Cooking/ Food Prep elective for middle schoolers?


#1

I have to teach a middle school elective again this year. I'd like to do something food related, but I will not have use of the school kitchen.

So, I'm thinking of something related to eating healthy, food groups, celebrating the seasons (liturgical seasons included) w/ various recipes, and maybe putting together a small cook book as a final project.

What sorts of (relatively healthy) things can we prepare in my classroom? I have access to a refrigerator or I can bring supplies with me in a cooler.

Creative suggestions??


#2

Fruit kabobs with a yogurt dip
veggie tray with ranch or dill dips or hummus

With both, you could have the things already cut up or maybe teach them how to cut the various fruits/veggies up and arrange in a pleasing way.

Any kind of cold salad could be prepared:
Tuna salad
Chicken salad
macaroni salad
potato salad
cole slaw
pasta salad
Cobb salad
Chef salad

Wrap sandwiches would be good to do, lots of different ingredients would work.
Pudding desserts would also work.

If you could get enough waffle makers (borrow), you could make waffles.
If you could get enough flat electric skillets (again, borrow) you could make pancakes, eggs, bacon, grilled cheese, BLTs, and so on....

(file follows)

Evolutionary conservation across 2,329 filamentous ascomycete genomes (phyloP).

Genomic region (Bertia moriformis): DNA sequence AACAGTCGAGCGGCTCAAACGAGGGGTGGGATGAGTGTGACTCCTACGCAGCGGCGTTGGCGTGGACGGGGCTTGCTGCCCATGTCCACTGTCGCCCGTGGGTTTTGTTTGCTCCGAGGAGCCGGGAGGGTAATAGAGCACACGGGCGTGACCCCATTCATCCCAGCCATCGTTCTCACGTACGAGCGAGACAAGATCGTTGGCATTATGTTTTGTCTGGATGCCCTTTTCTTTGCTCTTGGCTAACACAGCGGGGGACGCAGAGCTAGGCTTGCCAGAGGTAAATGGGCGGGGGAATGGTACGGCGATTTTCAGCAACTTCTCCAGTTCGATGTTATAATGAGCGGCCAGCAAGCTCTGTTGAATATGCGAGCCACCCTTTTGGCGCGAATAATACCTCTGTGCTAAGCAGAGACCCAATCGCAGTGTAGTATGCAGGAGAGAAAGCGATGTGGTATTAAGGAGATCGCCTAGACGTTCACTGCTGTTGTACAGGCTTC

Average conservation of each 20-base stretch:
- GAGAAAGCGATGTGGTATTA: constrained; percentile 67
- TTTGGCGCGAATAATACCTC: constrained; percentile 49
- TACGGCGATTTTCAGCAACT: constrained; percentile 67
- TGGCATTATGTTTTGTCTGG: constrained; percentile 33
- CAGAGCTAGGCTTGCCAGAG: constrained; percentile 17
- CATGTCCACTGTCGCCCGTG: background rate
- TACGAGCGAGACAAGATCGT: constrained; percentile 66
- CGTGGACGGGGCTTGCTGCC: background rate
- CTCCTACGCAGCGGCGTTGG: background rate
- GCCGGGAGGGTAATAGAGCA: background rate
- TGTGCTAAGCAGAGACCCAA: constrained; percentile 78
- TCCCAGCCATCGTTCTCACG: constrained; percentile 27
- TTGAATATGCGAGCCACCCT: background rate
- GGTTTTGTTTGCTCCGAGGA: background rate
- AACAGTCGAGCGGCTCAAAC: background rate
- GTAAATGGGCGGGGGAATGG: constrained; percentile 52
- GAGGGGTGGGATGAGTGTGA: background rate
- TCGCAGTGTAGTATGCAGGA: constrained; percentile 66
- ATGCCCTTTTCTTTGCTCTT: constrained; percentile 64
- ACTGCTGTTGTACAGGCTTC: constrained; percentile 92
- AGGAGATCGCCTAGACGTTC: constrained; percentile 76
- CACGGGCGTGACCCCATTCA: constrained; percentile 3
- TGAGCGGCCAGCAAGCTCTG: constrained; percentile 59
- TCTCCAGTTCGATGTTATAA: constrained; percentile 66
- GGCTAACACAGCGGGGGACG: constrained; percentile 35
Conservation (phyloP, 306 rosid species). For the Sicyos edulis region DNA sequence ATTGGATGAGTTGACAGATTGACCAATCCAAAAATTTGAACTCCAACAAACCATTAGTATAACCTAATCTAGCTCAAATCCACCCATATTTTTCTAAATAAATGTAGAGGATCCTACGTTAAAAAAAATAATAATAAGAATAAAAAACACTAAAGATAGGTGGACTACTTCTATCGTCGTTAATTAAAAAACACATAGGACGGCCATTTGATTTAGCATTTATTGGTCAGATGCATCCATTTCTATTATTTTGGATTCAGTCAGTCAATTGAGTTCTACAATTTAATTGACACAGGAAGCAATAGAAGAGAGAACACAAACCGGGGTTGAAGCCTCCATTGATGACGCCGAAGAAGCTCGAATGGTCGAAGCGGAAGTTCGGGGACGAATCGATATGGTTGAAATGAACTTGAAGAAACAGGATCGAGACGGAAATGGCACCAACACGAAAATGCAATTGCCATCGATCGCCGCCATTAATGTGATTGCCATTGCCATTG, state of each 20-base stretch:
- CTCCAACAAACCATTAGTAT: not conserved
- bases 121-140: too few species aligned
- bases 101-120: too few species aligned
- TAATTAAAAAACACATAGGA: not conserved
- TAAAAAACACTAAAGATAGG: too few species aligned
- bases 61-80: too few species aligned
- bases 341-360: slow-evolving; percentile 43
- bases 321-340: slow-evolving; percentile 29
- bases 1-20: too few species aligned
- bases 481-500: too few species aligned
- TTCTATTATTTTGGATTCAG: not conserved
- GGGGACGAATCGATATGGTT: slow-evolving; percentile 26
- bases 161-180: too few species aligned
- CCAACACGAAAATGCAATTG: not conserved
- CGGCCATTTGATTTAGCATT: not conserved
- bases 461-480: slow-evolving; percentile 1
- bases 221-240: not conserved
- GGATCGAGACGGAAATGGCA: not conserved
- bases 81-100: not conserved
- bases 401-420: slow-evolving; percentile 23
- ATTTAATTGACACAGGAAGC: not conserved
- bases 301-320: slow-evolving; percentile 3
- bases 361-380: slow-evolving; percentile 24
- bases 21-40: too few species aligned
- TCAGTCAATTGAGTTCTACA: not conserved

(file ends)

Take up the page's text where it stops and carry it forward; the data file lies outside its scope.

#3

Have you thought about making it a class based kind of on "what to fix when mom isn't home." Sandwiches. Food and kitchen safety (don't leave the mayo out all day and then use it again!) Putting together a simple meal using the food pyramid. — just some thoughts


#4

[quote="Lutheranteach, post:3, topic:209284"]
Have you thought about making it a class based kind of on "what to fix when mom isn't home." Sandwiches. Food and kitchen safety (don't leave the mayo out all day and then use it again!) Putting together a simple meal using the food pyramid. — just some thoughts

[/quote]

Wonderful suggestion!

I am encouraging my son to take home ec this year--- it IS needed!


#5

How to plan meals for a week and grocery shop effectively would be a useful skill, too.

Bring in some ads from your neighborhood supermarket and ask the kids to plan a few days' worth of complete meals based on what's on sale.